Consumer spending on goods and services, which accounts for about two-thirds of gross domestic product, increased by just 0.1% in August from July, the smallest gain in six months, according to the Commerce Department today. Personal income was up 0.4% in August. Which makes the lag in consumer spending a little worrying since it suggests that consumer’s may be reining in spending because their view of the economy has soured slightly.
The Commerce Department also reported that bookings for non-military capital goods excluding aircraft–in other words business investment — fell 0.2%. That was the weakest performance in four months. Economists surveyed by Bloomberg had expected no change. Durable goods orders as a whole rose 0.2% in August. Economists surveyed by Briefing.com had expected a drop of 1.0%.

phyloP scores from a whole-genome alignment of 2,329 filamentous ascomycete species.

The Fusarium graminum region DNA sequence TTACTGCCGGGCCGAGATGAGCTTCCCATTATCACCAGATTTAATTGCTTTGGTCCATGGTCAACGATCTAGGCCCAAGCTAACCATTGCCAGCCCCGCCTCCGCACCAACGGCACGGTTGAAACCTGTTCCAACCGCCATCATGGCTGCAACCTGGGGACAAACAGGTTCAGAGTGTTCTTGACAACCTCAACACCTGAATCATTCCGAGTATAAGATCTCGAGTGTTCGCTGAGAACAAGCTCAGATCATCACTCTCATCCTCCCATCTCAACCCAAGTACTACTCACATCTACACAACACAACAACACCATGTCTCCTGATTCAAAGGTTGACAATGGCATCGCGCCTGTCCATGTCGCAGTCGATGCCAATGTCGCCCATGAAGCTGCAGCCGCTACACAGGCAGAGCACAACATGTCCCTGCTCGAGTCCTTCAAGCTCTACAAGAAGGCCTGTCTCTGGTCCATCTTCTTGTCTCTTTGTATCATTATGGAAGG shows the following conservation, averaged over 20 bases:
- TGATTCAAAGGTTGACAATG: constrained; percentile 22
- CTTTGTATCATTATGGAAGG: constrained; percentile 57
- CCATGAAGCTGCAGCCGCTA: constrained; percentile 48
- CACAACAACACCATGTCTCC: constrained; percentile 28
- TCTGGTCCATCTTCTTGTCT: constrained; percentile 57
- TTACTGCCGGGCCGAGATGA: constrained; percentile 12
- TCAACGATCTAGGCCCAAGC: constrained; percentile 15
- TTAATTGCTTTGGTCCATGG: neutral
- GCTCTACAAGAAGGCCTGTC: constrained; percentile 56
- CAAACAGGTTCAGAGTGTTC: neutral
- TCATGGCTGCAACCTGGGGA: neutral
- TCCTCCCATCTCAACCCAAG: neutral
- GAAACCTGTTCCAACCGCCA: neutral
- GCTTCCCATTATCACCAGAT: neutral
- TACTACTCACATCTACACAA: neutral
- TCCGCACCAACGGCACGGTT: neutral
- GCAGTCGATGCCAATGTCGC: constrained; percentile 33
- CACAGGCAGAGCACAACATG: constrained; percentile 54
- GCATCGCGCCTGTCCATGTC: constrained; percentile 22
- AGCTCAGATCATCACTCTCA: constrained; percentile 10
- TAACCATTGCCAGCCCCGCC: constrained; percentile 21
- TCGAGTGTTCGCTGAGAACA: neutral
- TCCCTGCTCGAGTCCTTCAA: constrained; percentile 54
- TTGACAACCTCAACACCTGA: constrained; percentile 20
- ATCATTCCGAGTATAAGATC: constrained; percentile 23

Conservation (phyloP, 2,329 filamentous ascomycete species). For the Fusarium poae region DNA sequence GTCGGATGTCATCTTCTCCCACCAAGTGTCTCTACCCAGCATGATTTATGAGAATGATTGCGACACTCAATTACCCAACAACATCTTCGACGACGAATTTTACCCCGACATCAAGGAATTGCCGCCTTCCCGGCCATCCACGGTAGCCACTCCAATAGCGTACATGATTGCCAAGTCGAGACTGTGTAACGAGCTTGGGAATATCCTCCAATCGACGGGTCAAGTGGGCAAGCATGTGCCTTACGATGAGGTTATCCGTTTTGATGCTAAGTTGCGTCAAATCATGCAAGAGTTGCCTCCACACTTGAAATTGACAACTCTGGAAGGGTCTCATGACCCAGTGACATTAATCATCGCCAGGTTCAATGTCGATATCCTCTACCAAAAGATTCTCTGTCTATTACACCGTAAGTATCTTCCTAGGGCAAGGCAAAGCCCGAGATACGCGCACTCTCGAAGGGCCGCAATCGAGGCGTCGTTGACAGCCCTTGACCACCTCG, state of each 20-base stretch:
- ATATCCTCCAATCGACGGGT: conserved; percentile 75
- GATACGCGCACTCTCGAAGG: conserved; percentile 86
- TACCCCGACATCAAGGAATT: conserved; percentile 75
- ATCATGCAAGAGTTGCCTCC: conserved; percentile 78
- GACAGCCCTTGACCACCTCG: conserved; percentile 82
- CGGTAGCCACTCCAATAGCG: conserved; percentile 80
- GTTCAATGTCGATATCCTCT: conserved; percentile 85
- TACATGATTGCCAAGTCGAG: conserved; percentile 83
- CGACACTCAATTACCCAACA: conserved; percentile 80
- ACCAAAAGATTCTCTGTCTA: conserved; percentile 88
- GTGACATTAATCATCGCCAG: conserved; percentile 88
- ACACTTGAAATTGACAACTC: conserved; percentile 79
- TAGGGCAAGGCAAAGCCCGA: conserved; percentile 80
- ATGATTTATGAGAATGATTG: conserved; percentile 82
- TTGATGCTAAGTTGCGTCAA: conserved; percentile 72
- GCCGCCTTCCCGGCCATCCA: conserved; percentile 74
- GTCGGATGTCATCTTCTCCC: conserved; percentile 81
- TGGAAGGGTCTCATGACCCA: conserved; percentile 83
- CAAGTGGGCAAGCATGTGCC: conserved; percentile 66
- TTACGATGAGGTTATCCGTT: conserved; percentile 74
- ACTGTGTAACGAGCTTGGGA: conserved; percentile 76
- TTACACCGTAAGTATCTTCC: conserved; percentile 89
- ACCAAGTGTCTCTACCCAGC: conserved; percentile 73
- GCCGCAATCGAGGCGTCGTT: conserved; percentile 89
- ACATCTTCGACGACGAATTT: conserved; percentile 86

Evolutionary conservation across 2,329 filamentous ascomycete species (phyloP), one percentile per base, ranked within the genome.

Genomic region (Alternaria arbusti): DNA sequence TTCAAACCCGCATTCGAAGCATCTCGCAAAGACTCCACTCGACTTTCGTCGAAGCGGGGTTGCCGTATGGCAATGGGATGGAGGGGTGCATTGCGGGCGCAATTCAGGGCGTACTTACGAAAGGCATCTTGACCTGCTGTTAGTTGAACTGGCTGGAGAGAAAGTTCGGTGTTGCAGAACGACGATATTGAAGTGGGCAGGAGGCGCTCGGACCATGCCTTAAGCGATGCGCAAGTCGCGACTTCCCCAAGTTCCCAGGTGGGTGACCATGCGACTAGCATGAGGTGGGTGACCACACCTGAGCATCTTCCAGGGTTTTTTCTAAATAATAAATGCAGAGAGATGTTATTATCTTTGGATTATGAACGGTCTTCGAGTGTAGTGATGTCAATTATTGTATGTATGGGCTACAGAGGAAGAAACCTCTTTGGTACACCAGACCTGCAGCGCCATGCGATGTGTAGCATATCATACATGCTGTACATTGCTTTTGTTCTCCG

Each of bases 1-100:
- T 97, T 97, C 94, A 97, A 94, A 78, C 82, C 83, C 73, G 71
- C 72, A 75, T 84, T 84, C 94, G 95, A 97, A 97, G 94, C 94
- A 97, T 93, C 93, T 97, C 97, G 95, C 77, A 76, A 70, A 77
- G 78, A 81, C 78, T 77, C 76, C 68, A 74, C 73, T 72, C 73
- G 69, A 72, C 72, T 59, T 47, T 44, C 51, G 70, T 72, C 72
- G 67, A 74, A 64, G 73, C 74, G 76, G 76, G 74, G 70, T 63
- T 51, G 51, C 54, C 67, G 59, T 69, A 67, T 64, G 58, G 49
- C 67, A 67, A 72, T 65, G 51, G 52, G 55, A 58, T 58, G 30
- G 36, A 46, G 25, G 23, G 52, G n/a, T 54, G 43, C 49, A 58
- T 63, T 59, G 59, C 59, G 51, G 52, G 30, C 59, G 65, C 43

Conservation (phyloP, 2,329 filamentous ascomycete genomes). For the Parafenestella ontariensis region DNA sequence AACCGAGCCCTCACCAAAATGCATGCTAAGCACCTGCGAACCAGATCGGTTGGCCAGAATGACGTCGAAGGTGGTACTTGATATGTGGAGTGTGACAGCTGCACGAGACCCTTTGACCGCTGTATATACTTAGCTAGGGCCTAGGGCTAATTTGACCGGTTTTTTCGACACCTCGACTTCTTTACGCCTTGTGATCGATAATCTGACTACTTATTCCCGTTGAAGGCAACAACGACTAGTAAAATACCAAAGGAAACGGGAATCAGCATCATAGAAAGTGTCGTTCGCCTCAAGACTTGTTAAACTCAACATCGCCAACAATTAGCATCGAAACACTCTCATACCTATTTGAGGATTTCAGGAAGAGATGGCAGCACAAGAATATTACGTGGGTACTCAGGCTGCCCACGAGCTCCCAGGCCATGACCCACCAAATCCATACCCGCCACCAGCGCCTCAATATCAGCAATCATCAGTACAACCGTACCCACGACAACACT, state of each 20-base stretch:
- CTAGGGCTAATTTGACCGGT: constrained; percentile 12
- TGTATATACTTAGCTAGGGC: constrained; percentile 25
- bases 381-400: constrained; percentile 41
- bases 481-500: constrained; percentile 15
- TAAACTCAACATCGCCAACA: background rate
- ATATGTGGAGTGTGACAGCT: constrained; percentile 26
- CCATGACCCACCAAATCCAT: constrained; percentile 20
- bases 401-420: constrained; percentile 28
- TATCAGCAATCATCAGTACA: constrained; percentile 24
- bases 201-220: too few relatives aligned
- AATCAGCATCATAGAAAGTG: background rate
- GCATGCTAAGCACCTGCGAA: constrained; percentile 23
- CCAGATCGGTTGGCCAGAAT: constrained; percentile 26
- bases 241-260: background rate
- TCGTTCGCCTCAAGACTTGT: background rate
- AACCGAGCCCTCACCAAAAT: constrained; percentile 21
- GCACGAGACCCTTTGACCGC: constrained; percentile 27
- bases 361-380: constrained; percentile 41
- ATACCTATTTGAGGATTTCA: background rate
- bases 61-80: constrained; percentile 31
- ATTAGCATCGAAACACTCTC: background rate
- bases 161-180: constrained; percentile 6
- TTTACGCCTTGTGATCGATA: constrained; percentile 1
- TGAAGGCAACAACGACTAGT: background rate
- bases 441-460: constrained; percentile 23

All this suggests that third quarter GDP growth will be solid if perhaps not as robust as Wall Street economists had projected just a few weeks ago when retail sales surprised to the upside.